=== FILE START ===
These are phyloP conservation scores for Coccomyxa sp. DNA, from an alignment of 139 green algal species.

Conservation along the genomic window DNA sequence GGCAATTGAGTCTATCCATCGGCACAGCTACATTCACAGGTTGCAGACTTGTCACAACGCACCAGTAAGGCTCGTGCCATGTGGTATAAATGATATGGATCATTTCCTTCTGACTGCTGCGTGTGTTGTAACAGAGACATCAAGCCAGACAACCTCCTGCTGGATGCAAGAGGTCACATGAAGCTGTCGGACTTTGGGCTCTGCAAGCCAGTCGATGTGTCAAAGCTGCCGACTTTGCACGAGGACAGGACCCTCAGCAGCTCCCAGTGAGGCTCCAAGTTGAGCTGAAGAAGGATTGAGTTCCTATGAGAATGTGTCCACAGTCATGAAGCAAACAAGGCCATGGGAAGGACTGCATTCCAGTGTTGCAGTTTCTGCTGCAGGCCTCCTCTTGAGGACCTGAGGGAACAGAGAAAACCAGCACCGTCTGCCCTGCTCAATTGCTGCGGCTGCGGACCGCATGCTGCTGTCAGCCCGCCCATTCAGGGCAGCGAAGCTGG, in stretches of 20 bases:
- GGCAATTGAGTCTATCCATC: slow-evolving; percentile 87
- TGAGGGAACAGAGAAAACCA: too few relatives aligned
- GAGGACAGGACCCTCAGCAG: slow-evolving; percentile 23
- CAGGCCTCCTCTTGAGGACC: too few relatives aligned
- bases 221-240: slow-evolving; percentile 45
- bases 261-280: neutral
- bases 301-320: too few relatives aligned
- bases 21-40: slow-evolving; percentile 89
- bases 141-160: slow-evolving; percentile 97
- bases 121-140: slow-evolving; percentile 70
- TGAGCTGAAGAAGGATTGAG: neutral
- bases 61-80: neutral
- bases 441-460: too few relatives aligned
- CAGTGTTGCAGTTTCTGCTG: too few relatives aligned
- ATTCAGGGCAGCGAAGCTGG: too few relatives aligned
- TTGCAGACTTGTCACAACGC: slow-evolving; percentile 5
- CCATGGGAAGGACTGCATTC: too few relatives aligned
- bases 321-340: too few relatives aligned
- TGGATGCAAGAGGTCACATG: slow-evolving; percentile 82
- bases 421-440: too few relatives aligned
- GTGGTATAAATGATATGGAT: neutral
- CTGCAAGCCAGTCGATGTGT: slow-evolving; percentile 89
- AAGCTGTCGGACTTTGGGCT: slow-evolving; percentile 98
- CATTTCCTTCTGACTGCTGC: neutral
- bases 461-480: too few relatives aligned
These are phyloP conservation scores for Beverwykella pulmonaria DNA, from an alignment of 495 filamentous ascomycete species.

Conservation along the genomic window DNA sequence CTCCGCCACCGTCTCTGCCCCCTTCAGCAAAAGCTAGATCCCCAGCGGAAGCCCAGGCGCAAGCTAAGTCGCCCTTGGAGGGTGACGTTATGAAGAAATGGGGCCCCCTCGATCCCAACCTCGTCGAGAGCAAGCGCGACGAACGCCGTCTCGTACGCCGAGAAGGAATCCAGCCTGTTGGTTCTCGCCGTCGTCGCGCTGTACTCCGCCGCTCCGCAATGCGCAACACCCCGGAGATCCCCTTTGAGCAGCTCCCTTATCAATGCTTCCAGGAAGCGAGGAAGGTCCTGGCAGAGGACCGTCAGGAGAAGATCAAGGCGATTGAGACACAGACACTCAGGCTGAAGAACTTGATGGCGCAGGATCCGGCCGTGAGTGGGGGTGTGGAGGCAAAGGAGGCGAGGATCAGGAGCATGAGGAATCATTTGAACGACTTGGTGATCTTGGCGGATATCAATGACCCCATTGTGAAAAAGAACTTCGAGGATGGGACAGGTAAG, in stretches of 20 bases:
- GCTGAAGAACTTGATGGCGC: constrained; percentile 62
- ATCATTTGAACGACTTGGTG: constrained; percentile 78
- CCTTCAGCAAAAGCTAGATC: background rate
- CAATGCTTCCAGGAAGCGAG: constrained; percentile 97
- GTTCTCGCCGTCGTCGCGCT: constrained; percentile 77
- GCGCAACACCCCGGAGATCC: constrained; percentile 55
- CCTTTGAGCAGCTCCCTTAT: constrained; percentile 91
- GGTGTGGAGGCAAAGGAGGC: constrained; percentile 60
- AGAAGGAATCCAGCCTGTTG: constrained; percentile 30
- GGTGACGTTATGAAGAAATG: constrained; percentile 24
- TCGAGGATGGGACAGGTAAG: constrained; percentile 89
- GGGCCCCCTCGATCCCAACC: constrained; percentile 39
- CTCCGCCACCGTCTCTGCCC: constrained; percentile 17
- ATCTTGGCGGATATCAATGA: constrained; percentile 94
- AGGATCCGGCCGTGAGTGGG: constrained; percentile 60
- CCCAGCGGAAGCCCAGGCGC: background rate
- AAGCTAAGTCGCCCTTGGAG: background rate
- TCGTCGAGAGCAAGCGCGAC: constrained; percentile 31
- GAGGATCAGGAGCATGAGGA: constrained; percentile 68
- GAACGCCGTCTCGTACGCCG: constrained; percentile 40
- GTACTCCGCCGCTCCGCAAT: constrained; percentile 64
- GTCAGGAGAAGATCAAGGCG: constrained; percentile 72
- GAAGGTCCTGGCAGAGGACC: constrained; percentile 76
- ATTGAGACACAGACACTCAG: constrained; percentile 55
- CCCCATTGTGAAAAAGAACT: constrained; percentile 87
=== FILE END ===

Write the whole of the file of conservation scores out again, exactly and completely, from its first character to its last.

These are phyloP conservation scores for Coccomyxa sp. DNA, from an alignment of 139 green algal species.

Conservation along the genomic window DNA sequence GGCAATTGAGTCTATCCATCGGCACAGCTACATTCACAGGTTGCAGACTTGTCACAACGCACCAGTAAGGCTCGTGCCATGTGGTATAAATGATATGGATCATTTCCTTCTGACTGCTGCGTGTGTTGTAACAGAGACATCAAGCCAGACAACCTCCTGCTGGATGCAAGAGGTCACATGAAGCTGTCGGACTTTGGGCTCTGCAAGCCAGTCGATGTGTCAAAGCTGCCGACTTTGCACGAGGACAGGACCCTCAGCAGCTCCCAGTGAGGCTCCAAGTTGAGCTGAAGAAGGATTGAGTTCCTATGAGAATGTGTCCACAGTCATGAAGCAAACAAGGCCATGGGAAGGACTGCATTCCAGTGTTGCAGTTTCTGCTGCAGGCCTCCTCTTGAGGACCTGAGGGAACAGAGAAAACCAGCACCGTCTGCCCTGCTCAATTGCTGCGGCTGCGGACCGCATGCTGCTGTCAGCCCGCCCATTCAGGGCAGCGAAGCTGG, in stretches of 20 bases:
- GGCAATTGAGTCTATCCATC: slow-evolving; percentile 87
- TGAGGGAACAGAGAAAACCA: too few relatives aligned
- GAGGACAGGACCCTCAGCAG: slow-evolving; percentile 23
- CAGGCCTCCTCTTGAGGACC: too few relatives aligned
- bases 221-240: slow-evolving; percentile 45
- bases 261-280: neutral
- bases 301-320: too few relatives aligned
- bases 21-40: slow-evolving; percentile 89
- bases 141-160: slow-evolving; percentile 97
- bases 121-140: slow-evolving; percentile 70
- TGAGCTGAAGAAGGATTGAG: neutral
- bases 61-80: neutral
- bases 441-460: too few relatives aligned
- CAGTGTTGCAGTTTCTGCTG: too few relatives aligned
- ATTCAGGGCAGCGAAGCTGG: too few relatives aligned
- TTGCAGACTTGTCACAACGC: slow-evolving; percentile 5
- CCATGGGAAGGACTGCATTC: too few relatives aligned
- bases 321-340: too few relatives aligned
- TGGATGCAAGAGGTCACATG: slow-evolving; percentile 82
- bases 421-440: too few relatives aligned
- GTGGTATAAATGATATGGAT: neutral
- CTGCAAGCCAGTCGATGTGT: slow-evolving; percentile 89
- AAGCTGTCGGACTTTGGGCT: slow-evolving; percentile 98
- CATTTCCTTCTGACTGCTGC: neutral
- bases 461-480: too few relatives aligned
These are phyloP conservation scores for Beverwykella pulmonaria DNA, from an alignment of 495 filamentous ascomycete species.

Conservation along the genomic window DNA sequence CTCCGCCACCGTCTCTGCCCCCTTCAGCAAAAGCTAGATCCCCAGCGGAAGCCCAGGCGCAAGCTAAGTCGCCCTTGGAGGGTGACGTTATGAAGAAATGGGGCCCCCTCGATCCCAACCTCGTCGAGAGCAAGCGCGACGAACGCCGTCTCGTACGCCGAGAAGGAATCCAGCCTGTTGGTTCTCGCCGTCGTCGCGCTGTACTCCGCCGCTCCGCAATGCGCAACACCCCGGAGATCCCCTTTGAGCAGCTCCCTTATCAATGCTTCCAGGAAGCGAGGAAGGTCCTGGCAGAGGACCGTCAGGAGAAGATCAAGGCGATTGAGACACAGACACTCAGGCTGAAGAACTTGATGGCGCAGGATCCGGCCGTGAGTGGGGGTGTGGAGGCAAAGGAGGCGAGGATCAGGAGCATGAGGAATCATTTGAACGACTTGGTGATCTTGGCGGATATCAATGACCCCATTGTGAAAAAGAACTTCGAGGATGGGACAGGTAAG, in stretches of 20 bases:
- GCTGAAGAACTTGATGGCGC: constrained; percentile 62
- ATCATTTGAACGACTTGGTG: constrained; percentile 78
- CCTTCAGCAAAAGCTAGATC: background rate
- CAATGCTTCCAGGAAGCGAG: constrained; percentile 97
- GTTCTCGCCGTCGTCGCGCT: constrained; percentile 77
- GCGCAACACCCCGGAGATCC: constrained; percentile 55
- CCTTTGAGCAGCTCCCTTAT: constrained; percentile 91
- GGTGTGGAGGCAAAGGAGGC: constrained; percentile 60
- AGAAGGAATCCAGCCTGTTG: constrained; percentile 30
- GGTGACGTTATGAAGAAATG: constrained; percentile 24
- TCGAGGATGGGACAGGTAAG: constrained; percentile 89
- GGGCCCCCTCGATCCCAACC: constrained; percentile 39
- CTCCGCCACCGTCTCTGCCC: constrained; percentile 17
- ATCTTGGCGGATATCAATGA: constrained; percentile 94
- AGGATCCGGCCGTGAGTGGG: constrained; percentile 60
- CCCAGCGGAAGCCCAGGCGC: background rate
- AAGCTAAGTCGCCCTTGGAG: background rate
- TCGTCGAGAGCAAGCGCGAC: constrained; percentile 31
- GAGGATCAGGAGCATGAGGA: constrained; percentile 68
- GAACGCCGTCTCGTACGCCG: constrained; percentile 40
- GTACTCCGCCGCTCCGCAAT: constrained; percentile 64
- GTCAGGAGAAGATCAAGGCG: constrained; percentile 72
- GAAGGTCCTGGCAGAGGACC: constrained; percentile 76
- ATTGAGACACAGACACTCAG: constrained; percentile 55
- CCCCATTGTGAAAAAGAACT: constrained; percentile 87